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Fernando Revilla

Well-known member
MHB Math Helper
Here is the question:

I'm supposed to show that this transformation from R^2 to R^2 is linear by showing that it is a matrix transformation.

P projects a vector onto the line y=x

Here is a link to the question:

Projection and linear transformation? - Yahoo! Answers

I have posted a link there to this topic so the OP can find my response.

Fernando Revilla

Well-known member
MHB Math Helper
Consider $(x_0.y_0)\in\mathbb{R}^2$. The perpendicular line to $r:y=x$ passing through $(x_0,y_0)$ is $s:y-y_0=-(x-x_0)$. The intersection point between $r$ and $s$ is:
$$\left \{ \begin{matrix}x-y=0\\x+y=x_0+y_0\end{matrix}\right.\Leftrightarrow\ldots\Leftrightarrow(x,y)=\left(\dfrac{x_0+y_0}{2},\dfrac{x_0+y_0}{2}\right)$$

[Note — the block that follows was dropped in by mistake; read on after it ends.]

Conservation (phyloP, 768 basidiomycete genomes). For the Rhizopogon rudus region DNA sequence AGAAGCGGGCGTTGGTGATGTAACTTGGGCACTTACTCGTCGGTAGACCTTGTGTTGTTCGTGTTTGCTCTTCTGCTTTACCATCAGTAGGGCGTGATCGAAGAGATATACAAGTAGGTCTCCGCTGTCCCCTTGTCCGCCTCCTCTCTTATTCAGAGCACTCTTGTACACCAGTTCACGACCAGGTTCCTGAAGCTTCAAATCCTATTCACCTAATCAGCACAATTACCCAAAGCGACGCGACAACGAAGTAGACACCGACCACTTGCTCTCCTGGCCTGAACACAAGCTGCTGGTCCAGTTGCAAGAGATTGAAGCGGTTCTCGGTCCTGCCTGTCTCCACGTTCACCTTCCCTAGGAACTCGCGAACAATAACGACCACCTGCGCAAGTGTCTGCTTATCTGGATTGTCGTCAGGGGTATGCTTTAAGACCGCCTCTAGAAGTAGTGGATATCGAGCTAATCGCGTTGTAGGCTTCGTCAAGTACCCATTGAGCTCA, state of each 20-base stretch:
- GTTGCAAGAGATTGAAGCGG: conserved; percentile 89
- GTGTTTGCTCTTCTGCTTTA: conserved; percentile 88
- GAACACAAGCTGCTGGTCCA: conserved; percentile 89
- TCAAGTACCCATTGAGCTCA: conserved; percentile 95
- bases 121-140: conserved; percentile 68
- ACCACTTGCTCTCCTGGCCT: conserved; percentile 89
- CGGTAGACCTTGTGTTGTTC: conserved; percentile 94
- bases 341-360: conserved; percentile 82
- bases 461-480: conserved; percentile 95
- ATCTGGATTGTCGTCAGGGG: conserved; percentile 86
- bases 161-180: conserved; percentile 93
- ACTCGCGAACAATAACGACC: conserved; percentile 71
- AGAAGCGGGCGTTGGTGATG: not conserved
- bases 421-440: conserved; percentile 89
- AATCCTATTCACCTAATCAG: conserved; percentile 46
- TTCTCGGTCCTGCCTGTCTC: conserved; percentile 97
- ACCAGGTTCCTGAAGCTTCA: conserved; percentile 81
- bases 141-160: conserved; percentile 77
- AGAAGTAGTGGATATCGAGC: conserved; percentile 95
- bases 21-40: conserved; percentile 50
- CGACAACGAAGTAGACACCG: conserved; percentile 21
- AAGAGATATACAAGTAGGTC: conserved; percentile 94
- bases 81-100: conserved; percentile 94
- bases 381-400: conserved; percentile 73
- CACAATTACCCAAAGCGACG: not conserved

That is, if $p:\mathbb{R}^2\to \mathbb{R}^2$ projects $(x_0,y_0)$ onto $r:y=x$ then,
$$p\begin{pmatrix}{x_0}\\{y_0}\end{pmatrix}= \dfrac{1}{2} \begin{pmatrix}{x_0+y_0}\\{x_0+y_0}\end{pmatrix}= \dfrac{1}{2} \begin{pmatrix}{1}&{1}\\{1}&{1}\end{pmatrix}\begin{pmatrix}{x_0}\\{y_0}\end{pmatrix}=A \begin{pmatrix}{x_0}\\{y_0}\end{pmatrix}$$
Now, we easily prove that $p$ is a linear map. For all $\lambda,\mu\in\mathbb{R}$ and for all $v=(x_0,y_0)^t$, $v'=(x'_0,y'_0)^t$ in $\mathbb{R}^2$:
$$p(\lambda v+\mu v')=A(\lambda v+\mu v')=\lambda Av+\mu Av'=\lambda p(v)+\mu p(v')$$